What's the best subscription service for hosting private Composer repos?
May 11, 2018 9:57 AM   Subscribe

What are my best options for hosted, private Composer repositories? My main requirement is that it should integrate easily with GitHub, but that seems to be pretty standard.

Context: I'm the more technically savvy member of a very small (two-person) dev team, and I'd like to start using Composer to manage our internal PHP code.

Since our team is so small – and we don't have any IT support staff – I'd prefer a hosted solution. (The last thing I need is another server to patch and maintain.)

I'm fairly experienced with Composer as a user, but I've never set up or maintained a repo from scratch before.

Aside from the aforementioned GitHub integration, I'm looking for security and longevity (i.e., a service that has been around for a while, and looks like it'll be around for a while longer).

What would you recommend?
posted by escape from the potato planet to Computers & Internet (5 answers total)
Best answer: Github, or any other git-based source control system - it just needs to be accessible from whatever machines you're building your php apps from. Github (or private github repos), bitbucket, gitlab, etc would all work. A composer repo is just a php project with a composer.json file that defines all it's dependencies and namespaces. If you want to enable autodiscovery, you can host your own private packagist instance but that's most likely overkill; I run big large-scale php applications and we don't even bother with ours anymore. All you need to do in a project that has other composer-enabled dependencies is define in the repository section of composer.json file where each private dependency lives.
posted by cgg at 11:18 AM on May 11, 2018

If you want to not use Github for your repos but still use Git (I was confused about the "integrate with Github req), I really love Beanstalk. I also use Github, and though Beanstalk doesn't have all the same features, it does offer a friendlier interface for anyone on your team who might not be as savvy -- and their tech support has been very good when I've needed them.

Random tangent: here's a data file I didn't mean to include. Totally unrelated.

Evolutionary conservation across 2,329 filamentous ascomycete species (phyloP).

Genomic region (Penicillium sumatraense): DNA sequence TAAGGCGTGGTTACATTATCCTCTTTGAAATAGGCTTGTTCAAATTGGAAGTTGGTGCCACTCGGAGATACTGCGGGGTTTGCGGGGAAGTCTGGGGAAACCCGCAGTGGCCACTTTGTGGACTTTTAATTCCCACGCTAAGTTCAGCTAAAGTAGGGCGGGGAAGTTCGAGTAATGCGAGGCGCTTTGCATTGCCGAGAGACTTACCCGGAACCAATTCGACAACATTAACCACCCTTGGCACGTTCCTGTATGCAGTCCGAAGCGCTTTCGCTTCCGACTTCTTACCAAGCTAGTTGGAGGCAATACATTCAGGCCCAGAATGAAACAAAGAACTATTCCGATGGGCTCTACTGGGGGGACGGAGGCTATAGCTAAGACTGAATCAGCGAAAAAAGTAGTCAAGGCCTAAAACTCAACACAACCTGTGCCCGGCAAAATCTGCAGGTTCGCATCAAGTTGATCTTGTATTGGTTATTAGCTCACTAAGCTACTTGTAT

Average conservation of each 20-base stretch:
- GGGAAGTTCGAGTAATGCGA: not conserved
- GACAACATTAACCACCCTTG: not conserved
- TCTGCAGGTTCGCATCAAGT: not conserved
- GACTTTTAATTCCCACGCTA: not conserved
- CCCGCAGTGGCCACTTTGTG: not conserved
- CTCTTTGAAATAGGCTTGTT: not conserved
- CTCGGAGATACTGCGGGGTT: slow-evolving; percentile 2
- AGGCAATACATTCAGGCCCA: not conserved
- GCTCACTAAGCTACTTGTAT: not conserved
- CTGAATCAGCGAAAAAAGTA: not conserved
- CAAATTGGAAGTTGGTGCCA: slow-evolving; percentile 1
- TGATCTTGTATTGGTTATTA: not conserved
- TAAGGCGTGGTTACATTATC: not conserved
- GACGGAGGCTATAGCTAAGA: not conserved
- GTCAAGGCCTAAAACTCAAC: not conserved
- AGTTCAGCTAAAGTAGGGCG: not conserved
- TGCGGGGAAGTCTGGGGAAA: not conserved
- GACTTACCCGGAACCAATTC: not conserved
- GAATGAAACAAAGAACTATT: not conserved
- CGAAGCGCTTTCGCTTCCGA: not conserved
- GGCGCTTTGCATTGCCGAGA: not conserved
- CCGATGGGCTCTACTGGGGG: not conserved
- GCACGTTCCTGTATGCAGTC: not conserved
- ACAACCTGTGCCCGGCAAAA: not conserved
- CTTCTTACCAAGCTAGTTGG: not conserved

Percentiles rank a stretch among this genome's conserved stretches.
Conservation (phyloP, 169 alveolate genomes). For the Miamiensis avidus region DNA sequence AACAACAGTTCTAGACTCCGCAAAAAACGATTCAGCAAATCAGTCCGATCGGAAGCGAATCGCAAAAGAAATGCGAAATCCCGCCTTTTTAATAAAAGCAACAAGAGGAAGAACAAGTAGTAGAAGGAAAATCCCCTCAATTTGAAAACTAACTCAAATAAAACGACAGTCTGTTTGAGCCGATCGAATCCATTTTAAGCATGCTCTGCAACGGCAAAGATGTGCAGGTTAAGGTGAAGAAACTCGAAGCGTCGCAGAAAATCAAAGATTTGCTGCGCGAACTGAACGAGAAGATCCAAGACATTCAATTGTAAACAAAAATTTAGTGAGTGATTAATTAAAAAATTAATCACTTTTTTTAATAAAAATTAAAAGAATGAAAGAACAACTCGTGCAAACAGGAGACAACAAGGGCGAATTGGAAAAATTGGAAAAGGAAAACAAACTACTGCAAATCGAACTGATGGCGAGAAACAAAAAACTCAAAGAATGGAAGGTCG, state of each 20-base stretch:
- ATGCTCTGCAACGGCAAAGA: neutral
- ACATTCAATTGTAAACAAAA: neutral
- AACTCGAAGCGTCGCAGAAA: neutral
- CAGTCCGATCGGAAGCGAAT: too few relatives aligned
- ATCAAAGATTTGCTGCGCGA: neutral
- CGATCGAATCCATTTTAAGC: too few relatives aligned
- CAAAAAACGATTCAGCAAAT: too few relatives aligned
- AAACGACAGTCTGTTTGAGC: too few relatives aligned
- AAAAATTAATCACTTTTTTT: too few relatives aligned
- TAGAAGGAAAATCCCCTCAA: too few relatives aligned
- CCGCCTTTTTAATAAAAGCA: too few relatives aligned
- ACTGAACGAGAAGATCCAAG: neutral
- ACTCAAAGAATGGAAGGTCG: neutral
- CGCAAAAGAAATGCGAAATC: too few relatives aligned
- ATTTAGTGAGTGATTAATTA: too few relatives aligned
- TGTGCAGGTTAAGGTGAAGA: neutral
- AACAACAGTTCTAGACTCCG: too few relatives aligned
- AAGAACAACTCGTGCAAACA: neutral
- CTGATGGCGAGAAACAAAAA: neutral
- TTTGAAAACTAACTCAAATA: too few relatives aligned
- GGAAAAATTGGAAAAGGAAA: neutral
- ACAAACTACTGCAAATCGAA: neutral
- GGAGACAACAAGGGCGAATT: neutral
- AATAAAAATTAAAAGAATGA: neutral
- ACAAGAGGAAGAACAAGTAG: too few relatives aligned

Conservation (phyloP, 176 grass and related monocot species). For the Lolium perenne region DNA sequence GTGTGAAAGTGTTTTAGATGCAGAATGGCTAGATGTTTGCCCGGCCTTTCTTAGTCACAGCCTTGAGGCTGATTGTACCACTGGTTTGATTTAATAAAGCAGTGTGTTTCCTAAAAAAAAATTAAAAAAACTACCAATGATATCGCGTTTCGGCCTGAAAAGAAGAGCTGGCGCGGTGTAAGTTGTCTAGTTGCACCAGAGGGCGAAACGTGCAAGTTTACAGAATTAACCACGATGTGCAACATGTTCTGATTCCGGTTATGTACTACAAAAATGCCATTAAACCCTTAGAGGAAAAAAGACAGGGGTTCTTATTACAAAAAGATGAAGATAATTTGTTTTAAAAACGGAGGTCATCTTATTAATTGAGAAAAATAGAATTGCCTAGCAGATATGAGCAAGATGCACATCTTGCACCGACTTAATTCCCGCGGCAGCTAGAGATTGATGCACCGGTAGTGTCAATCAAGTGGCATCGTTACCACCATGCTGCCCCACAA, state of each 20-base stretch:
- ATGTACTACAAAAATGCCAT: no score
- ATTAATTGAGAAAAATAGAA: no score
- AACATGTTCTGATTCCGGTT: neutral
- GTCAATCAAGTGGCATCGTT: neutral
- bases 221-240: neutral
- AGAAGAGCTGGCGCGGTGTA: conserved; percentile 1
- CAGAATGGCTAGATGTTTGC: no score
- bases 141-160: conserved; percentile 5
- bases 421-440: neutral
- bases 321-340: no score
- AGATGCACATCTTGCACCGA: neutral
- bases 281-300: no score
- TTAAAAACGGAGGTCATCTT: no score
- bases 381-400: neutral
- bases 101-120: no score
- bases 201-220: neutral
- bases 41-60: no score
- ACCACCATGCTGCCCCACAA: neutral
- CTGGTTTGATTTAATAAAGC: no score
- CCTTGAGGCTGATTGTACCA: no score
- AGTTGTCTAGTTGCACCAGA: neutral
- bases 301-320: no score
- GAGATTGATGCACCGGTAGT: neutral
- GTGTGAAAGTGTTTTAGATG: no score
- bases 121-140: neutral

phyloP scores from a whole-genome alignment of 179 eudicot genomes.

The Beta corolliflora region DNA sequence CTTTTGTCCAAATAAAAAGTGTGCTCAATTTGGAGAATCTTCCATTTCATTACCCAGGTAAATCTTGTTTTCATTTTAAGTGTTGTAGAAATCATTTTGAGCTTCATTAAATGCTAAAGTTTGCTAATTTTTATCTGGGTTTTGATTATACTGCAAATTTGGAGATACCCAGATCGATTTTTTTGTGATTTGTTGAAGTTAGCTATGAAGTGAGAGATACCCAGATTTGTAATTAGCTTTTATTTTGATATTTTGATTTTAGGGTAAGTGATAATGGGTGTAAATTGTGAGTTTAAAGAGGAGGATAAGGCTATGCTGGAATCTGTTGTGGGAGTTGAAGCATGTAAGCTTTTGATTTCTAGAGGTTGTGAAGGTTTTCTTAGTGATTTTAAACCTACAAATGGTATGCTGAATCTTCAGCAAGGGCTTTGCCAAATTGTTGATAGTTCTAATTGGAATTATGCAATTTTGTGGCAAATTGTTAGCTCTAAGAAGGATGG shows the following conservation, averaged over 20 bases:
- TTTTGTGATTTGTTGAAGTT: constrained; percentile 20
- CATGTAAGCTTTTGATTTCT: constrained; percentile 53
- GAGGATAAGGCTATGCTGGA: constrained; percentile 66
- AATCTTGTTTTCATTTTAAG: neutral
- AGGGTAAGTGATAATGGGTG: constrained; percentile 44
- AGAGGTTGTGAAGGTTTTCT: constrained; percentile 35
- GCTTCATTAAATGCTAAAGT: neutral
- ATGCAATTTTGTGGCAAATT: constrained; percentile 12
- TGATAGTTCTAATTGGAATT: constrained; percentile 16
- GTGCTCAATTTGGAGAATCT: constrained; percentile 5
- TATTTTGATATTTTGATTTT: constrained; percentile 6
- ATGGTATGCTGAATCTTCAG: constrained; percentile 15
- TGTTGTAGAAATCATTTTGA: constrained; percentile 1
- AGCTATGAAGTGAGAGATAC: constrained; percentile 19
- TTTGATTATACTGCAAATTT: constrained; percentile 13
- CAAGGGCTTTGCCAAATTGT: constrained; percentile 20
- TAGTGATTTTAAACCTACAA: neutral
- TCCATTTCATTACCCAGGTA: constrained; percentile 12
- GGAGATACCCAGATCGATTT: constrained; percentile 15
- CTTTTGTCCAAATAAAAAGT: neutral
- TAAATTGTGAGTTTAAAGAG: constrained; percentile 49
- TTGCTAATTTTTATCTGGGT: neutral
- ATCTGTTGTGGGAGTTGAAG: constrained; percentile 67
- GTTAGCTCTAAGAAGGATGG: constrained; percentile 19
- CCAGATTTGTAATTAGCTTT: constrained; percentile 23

posted by missmobtown at 11:48 AM on May 11, 2018

Response by poster: cgs: Ah! I didn't realize that you could just pull directly from GitHub. That's almost certainly the way to go.

Do I need to add a separate repository to my composer.json for each individual package? Or can I somehow register my entire GitHub organization in my composer.json, and then type things like
composer require myorg/mypackage
? That's my ideal.
posted by escape from the potato planet at 12:37 PM on May 11, 2018

Best answer: I don't think you can add an entire org to a composer.json, no - that starts to creep into the autodiscovery features of packagist. If you really wanted to go down that route, there's a lightweight packagist-like tool call Satis that might help, but that would require a server/s3 bucket or whatever that can serve static files. That said, it miiiight be possible to host a Satis instance in github but i'm not sure it's worth going down that rabbit hole if you're looking for an easy solution. I (unfortunately) have hundreds of thousands of lines of code with dozens of dependencies and each one is just defined as needed. For reference, all my repos are defined according to the examples here.
posted by cgg at 1:32 PM on May 11, 2018

Response by poster: Awesome – that definitely helps. We used Satis at my last job, but I was just a consumer, not an administrator.

I believe I'll start with the simple approach that you use, and consider Satis later on.

posted by escape from the potato planet at 2:25 PM on May 11, 2018

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